An 85-year-old female with a past history of hypertension presents with acute right-eye pain, redness, and proptosis/bulging for the past two months that has been worsening over the past two days. She endorses blurry vision that began two days prior. She does not use contacts or glasses. No trauma, headache, or loss of consciousness are reported. She reports a “whooshing” sound in her right ear for two to three months.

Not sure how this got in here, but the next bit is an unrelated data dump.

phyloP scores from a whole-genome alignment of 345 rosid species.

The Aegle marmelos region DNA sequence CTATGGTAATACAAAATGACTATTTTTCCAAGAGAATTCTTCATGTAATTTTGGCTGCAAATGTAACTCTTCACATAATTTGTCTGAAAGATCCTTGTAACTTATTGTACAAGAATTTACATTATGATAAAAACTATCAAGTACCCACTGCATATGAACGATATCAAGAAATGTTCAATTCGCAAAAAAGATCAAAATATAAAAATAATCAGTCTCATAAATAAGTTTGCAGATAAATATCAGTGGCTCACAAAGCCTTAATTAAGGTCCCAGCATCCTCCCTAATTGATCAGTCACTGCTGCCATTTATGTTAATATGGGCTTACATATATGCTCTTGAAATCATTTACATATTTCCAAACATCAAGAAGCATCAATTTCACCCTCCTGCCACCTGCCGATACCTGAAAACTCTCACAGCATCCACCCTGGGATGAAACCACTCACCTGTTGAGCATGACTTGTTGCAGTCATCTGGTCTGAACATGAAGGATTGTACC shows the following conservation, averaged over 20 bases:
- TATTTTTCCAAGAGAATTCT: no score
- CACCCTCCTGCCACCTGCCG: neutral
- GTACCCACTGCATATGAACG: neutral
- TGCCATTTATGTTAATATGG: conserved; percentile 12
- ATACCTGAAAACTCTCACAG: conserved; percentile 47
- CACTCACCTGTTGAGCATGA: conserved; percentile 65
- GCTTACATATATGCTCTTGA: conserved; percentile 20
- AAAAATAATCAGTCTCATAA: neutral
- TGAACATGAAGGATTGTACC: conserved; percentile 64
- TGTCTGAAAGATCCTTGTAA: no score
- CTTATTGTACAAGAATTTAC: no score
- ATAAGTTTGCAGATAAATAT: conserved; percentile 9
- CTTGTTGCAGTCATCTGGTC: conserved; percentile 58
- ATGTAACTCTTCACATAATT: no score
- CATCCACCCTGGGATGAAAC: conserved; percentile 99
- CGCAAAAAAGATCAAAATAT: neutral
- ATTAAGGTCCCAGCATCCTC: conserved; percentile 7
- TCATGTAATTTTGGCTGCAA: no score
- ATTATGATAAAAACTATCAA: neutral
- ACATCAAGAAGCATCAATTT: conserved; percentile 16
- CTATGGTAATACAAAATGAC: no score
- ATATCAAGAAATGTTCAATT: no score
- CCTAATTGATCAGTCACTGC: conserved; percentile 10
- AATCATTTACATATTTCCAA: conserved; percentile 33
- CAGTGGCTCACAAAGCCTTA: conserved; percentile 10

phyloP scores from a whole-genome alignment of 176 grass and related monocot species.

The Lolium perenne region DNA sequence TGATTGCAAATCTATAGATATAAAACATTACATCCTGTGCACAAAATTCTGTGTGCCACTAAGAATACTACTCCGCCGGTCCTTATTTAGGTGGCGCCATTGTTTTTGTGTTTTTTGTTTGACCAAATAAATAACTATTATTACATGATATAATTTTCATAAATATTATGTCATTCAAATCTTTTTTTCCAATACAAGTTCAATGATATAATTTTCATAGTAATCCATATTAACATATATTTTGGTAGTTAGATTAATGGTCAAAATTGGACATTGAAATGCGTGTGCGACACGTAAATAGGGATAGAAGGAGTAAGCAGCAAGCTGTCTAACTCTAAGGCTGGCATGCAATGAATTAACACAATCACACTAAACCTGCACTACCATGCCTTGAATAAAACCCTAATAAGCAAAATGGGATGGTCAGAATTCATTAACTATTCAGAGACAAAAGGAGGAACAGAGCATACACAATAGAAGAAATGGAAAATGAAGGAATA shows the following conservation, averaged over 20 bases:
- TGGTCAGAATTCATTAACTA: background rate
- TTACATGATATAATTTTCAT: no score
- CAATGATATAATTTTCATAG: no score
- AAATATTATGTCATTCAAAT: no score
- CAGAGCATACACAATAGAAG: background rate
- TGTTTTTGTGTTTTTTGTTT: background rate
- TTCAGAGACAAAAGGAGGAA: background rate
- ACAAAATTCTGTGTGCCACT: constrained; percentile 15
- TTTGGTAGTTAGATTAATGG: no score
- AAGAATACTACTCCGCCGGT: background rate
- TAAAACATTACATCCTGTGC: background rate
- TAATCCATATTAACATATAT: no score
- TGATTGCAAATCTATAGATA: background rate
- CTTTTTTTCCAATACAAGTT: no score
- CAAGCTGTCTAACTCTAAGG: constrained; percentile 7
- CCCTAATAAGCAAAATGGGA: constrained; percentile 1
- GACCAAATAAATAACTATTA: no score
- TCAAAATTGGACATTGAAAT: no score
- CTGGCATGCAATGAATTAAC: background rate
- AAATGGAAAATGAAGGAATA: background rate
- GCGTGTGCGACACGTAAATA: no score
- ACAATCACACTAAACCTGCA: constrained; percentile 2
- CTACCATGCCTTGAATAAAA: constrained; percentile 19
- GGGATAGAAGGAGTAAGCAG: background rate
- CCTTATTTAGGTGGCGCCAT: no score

The safe placement a central venous catheter (CVC) remains an important part of caring for critically ill patients.1 Over 5 million CVCs are placed each year in the United States. It is crucial to confirm that the central line is placed in the correct position in order to rule out potential complications of the procedure (e.g. pneumothorax) and begin administration of life-saving medications. Post-procedure chest radiographs (CXR) are the standard of care for CVC placements above the diaphragm. However, the annual cost to the U.S. healthcare system for CXRs after CVC placement is estimated to be over $500 million.2 Further, in a busy ED, the limited availability of portable radiography may pose a considerable time delay. Radiography may also be limited in resource‐poor and austere settings, particularly the prehospital and military environments. We review a faster, cheaper, and more accurate alternative for evaluating CVC placement: point of care ultrasound (POCUS).(more…)